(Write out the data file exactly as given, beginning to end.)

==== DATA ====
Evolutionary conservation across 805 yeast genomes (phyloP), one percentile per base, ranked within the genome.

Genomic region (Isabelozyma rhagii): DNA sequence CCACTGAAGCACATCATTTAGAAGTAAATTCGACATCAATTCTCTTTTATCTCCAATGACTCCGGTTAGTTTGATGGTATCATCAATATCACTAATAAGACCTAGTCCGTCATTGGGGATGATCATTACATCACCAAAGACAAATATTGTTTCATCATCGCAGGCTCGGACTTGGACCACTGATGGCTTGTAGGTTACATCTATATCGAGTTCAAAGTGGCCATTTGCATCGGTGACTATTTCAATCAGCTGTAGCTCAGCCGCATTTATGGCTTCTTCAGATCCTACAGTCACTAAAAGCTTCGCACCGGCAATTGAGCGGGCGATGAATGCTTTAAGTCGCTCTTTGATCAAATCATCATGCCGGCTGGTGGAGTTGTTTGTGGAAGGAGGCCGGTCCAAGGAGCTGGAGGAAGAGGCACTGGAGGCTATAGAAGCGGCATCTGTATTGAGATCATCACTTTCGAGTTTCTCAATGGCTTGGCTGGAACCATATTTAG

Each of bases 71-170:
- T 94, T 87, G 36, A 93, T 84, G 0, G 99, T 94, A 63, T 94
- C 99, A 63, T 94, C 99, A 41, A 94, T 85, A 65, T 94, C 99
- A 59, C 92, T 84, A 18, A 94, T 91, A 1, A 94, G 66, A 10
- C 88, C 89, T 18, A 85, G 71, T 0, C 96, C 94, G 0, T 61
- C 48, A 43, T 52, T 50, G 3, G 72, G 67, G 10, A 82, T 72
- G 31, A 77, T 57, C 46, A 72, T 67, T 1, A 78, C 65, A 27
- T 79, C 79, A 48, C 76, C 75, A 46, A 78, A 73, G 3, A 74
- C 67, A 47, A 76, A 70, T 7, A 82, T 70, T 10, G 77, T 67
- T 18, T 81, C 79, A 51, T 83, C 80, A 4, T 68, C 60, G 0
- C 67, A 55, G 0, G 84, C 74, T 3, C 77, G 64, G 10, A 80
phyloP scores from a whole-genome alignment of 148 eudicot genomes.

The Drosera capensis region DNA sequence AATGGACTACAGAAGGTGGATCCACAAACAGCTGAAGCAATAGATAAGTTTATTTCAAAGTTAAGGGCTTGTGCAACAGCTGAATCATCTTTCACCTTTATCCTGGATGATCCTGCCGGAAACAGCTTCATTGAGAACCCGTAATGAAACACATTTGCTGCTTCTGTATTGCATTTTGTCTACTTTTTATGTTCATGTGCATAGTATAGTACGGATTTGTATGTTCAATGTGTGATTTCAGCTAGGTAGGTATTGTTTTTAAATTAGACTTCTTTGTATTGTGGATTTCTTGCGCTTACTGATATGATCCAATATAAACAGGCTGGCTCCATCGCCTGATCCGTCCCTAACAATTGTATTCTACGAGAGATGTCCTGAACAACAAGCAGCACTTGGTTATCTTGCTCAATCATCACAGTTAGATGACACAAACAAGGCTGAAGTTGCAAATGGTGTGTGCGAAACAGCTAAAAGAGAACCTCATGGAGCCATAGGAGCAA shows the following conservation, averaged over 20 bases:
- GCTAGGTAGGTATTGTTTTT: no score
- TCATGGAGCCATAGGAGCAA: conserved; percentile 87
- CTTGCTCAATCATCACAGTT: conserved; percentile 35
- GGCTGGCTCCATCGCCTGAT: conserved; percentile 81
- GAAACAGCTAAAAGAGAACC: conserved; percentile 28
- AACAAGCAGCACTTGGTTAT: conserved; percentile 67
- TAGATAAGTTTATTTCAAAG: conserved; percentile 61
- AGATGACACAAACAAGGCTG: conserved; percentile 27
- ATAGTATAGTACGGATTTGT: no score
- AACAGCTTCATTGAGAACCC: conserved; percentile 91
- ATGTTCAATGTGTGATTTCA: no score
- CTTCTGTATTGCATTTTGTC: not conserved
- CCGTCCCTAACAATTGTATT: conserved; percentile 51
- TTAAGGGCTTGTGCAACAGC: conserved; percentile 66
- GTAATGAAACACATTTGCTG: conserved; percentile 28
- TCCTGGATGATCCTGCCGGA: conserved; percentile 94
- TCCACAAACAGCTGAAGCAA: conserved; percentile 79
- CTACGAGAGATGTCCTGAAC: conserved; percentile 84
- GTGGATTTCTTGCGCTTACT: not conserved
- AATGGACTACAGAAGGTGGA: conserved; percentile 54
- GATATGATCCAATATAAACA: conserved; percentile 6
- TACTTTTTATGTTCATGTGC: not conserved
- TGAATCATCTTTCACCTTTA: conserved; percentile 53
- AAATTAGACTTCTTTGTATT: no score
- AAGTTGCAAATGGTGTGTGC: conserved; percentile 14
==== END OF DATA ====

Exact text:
Evolutionary conservation across 805 yeast genomes (phyloP), one percentile per base, ranked within the genome.

Genomic region (Isabelozyma rhagii): DNA sequence CCACTGAAGCACATCATTTAGAAGTAAATTCGACATCAATTCTCTTTTATCTCCAATGACTCCGGTTAGTTTGATGGTATCATCAATATCACTAATAAGACCTAGTCCGTCATTGGGGATGATCATTACATCACCAAAGACAAATATTGTTTCATCATCGCAGGCTCGGACTTGGACCACTGATGGCTTGTAGGTTACATCTATATCGAGTTCAAAGTGGCCATTTGCATCGGTGACTATTTCAATCAGCTGTAGCTCAGCCGCATTTATGGCTTCTTCAGATCCTACAGTCACTAAAAGCTTCGCACCGGCAATTGAGCGGGCGATGAATGCTTTAAGTCGCTCTTTGATCAAATCATCATGCCGGCTGGTGGAGTTGTTTGTGGAAGGAGGCCGGTCCAAGGAGCTGGAGGAAGAGGCACTGGAGGCTATAGAAGCGGCATCTGTATTGAGATCATCACTTTCGAGTTTCTCAATGGCTTGGCTGGAACCATATTTAG

Each of bases 71-170:
- T 94, T 87, G 36, A 93, T 84, G 0, G 99, T 94, A 63, T 94
- C 99, A 63, T 94, C 99, A 41, A 94, T 85, A 65, T 94, C 99
- A 59, C 92, T 84, A 18, A 94, T 91, A 1, A 94, G 66, A 10
- C 88, C 89, T 18, A 85, G 71, T 0, C 96, C 94, G 0, T 61
- C 48, A 43, T 52, T 50, G 3, G 72, G 67, G 10, A 82, T 72
- G 31, A 77, T 57, C 46, A 72, T 67, T 1, A 78, C 65, A 27
- T 79, C 79, A 48, C 76, C 75, A 46, A 78, A 73, G 3, A 74
- C 67, A 47, A 76, A 70, T 7, A 82, T 70, T 10, G 77, T 67
- T 18, T 81, C 79, A 51, T 83, C 80, A 4, T 68, C 60, G 0
- C 67, A 55, G 0, G 84, C 74, T 3, C 77, G 64, G 10, A 80
phyloP scores from a whole-genome alignment of 148 eudicot genomes.

The Drosera capensis region DNA sequence AATGGACTACAGAAGGTGGATCCACAAACAGCTGAAGCAATAGATAAGTTTATTTCAAAGTTAAGGGCTTGTGCAACAGCTGAATCATCTTTCACCTTTATCCTGGATGATCCTGCCGGAAACAGCTTCATTGAGAACCCGTAATGAAACACATTTGCTGCTTCTGTATTGCATTTTGTCTACTTTTTATGTTCATGTGCATAGTATAGTACGGATTTGTATGTTCAATGTGTGATTTCAGCTAGGTAGGTATTGTTTTTAAATTAGACTTCTTTGTATTGTGGATTTCTTGCGCTTACTGATATGATCCAATATAAACAGGCTGGCTCCATCGCCTGATCCGTCCCTAACAATTGTATTCTACGAGAGATGTCCTGAACAACAAGCAGCACTTGGTTATCTTGCTCAATCATCACAGTTAGATGACACAAACAAGGCTGAAGTTGCAAATGGTGTGTGCGAAACAGCTAAAAGAGAACCTCATGGAGCCATAGGAGCAA shows the following conservation, averaged over 20 bases:
- GCTAGGTAGGTATTGTTTTT: no score
- TCATGGAGCCATAGGAGCAA: conserved; percentile 87
- CTTGCTCAATCATCACAGTT: conserved; percentile 35
- GGCTGGCTCCATCGCCTGAT: conserved; percentile 81
- GAAACAGCTAAAAGAGAACC: conserved; percentile 28
- AACAAGCAGCACTTGGTTAT: conserved; percentile 67
- TAGATAAGTTTATTTCAAAG: conserved; percentile 61
- AGATGACACAAACAAGGCTG: conserved; percentile 27
- ATAGTATAGTACGGATTTGT: no score
- AACAGCTTCATTGAGAACCC: conserved; percentile 91
- ATGTTCAATGTGTGATTTCA: no score
- CTTCTGTATTGCATTTTGTC: not conserved
- CCGTCCCTAACAATTGTATT: conserved; percentile 51
- TTAAGGGCTTGTGCAACAGC: conserved; percentile 66
- GTAATGAAACACATTTGCTG: conserved; percentile 28
- TCCTGGATGATCCTGCCGGA: conserved; percentile 94
- TCCACAAACAGCTGAAGCAA: conserved; percentile 79
- CTACGAGAGATGTCCTGAAC: conserved; percentile 84
- GTGGATTTCTTGCGCTTACT: not conserved
- AATGGACTACAGAAGGTGGA: conserved; percentile 54
- GATATGATCCAATATAAACA: conserved; percentile 6
- TACTTTTTATGTTCATGTGC: not conserved
- TGAATCATCTTTCACCTTTA: conserved; percentile 53
- AAATTAGACTTCTTTGTATT: no score
- AAGTTGCAAATGGTGTGTGC: conserved; percentile 14